Mama, please don’t run away from this article about premature birth.
I know you want to surround your pregnancy with beauty, love and positive thoughts! Seek out those beautiful birth stories and the natural ways you can do it! Surround yourself with good support and loving people that accept your choices. It feels good, and so it should.
My mistake: I ran away from knowing the facts about preemies.
It wasn’t going to happen! I’m young and healthy. My first birth was at home, unassisted, in peace and surrounded with love. I didn’t need to know about the horrors, the panic. I didn’t want that in my head. It shouldn’t occupy your thoughts, right? Then, it happened to me. I knew NOTHING about premature babies. I had no facts, no knowledge of the journey, no nothing. THAT was the scariest.
That is why I want to share this information. Not to scare you, but to prepare you if you end up facing the same thing.
7 Essentials You Need to Know About Premature Birth
It happens to 1 out of 10 pregnancies
It’s nothing out of the ordinary in the birth world. The doctors and nurses see it all the time, and for them, it’s just another day. Whole wings of hospitals exist for premature babies! They have super advanced technology developed just for these tiny beings. Everybody has experience. Everyone has a huge amount of training. There’s no guesswork when it comes to working with these tinies.
Two categories of prematurity exist
Micro preemie: Any birth that happens before 29 weeks of gestation.
Preemie: Any baby born after 29 weeks gestation.
An extra week in the womb makes a huge difference. When you pass the 26-week mark of your pregnancy, celebrate!
You have control over the decisions made about your baby’s care
Be vocal about your choices, and they’ll respect your choices. I opted to give my tiny a vitamin K shot at birth, but opted out of the erythromycin eye goop. I said yes to the use of a soother, but only when distressed or during painful procedures (like blood draws). I said yes to blood transfusions if necessary (it wasn’t), but no to swaddle bathing. They needed to ask before doing anything to my child.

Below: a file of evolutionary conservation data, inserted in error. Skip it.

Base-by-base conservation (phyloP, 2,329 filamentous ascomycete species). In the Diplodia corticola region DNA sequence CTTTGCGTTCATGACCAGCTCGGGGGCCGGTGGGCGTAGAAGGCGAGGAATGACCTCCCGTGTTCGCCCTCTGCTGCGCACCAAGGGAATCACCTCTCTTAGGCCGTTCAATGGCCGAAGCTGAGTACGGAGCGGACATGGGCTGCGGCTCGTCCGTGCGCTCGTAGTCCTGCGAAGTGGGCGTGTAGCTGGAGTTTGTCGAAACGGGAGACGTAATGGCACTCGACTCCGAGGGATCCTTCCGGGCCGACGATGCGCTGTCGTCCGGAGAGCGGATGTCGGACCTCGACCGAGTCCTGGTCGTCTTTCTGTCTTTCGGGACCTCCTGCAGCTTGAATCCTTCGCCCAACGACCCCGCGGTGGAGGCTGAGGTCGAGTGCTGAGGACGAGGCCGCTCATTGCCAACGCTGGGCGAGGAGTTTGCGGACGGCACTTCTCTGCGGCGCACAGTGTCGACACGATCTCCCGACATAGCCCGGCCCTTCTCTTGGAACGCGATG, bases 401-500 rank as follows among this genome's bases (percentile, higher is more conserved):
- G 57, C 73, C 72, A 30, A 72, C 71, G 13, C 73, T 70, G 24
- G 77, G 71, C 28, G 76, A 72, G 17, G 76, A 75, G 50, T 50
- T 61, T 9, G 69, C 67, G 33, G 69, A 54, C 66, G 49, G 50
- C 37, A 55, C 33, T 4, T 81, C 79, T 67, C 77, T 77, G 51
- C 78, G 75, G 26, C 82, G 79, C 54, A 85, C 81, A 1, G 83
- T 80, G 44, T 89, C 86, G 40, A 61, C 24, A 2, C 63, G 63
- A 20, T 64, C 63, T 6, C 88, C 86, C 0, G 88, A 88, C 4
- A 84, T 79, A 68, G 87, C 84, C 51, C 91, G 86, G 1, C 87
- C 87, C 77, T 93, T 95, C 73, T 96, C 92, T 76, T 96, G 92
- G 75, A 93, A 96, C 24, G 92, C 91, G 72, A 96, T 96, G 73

Your baby will still have the same instincts as a full-term newborn
…when their brain development gets there. The schedule changes, but the path is the same. She will still root for the breast. She’ll do the belly crawl and cry. She’ll look around – when her brain development is at that point of maturity.
You can still exclusively breastfeeding
It takes more patience and dedication from the mother, but it’s still do-able. If you wish to breastfeed, make sure to ask for a lactation consultant as soon as you can. The nurses know about breastfeeding, it’s just not their specialty. A lactation consultant will do everything in their power to help make it happen for you. They’ll celebrate all the tiny steps your babe goes through. They’ll whisk away your doubts, lift up your chin when you feel like melting in a pool of your own tears. They are worth their weight in gold.
You can hold your baby early
As long as your tiny isn’t actually sick and requiring care away from you, you can hold them. It’s recommended that you do – as early and as often as you can. There’s no comfort better than having your naked baby on your bare chest during the hospital stay. The benefits are immense for baby and mom (or dad).
Your baby will hate the thermometer more than the heel prick to draw blood
I don’t know what it is! The thermometer makes them scream, but they don’t seem to feel the heel prick. There is no actual science behind this, but according to all the nurses, it’s the truth!
Final Thoughts About Preemies
That’s what I wish I would have known. Not all the horrors and panic, but the soothing things. The ‘I know it feels like it, but it’s not the end of the world’ facts. I didn’t find these out before experiencing them. All the other things can come from being in the situation.
Above all, I wish you the birth you envision. I wish you never have to go through any of this. I wish prematurity wouldn’t exist.
As for us, my micropreemie is doing well. She shows no signs of long-term effects and is exclusively breastfed. The rest needs to heal and process, but I’m getting there.
About the Author:
Rachel Daigle is a self-employed mom of two. Her main goal in life is to help people have confidence in themselves so they can achieve their goals. You can follow her journey on Rolling to Freedom
Featured Image: Edited from Liane Metzler- Unsplash
In Post Image: Pexels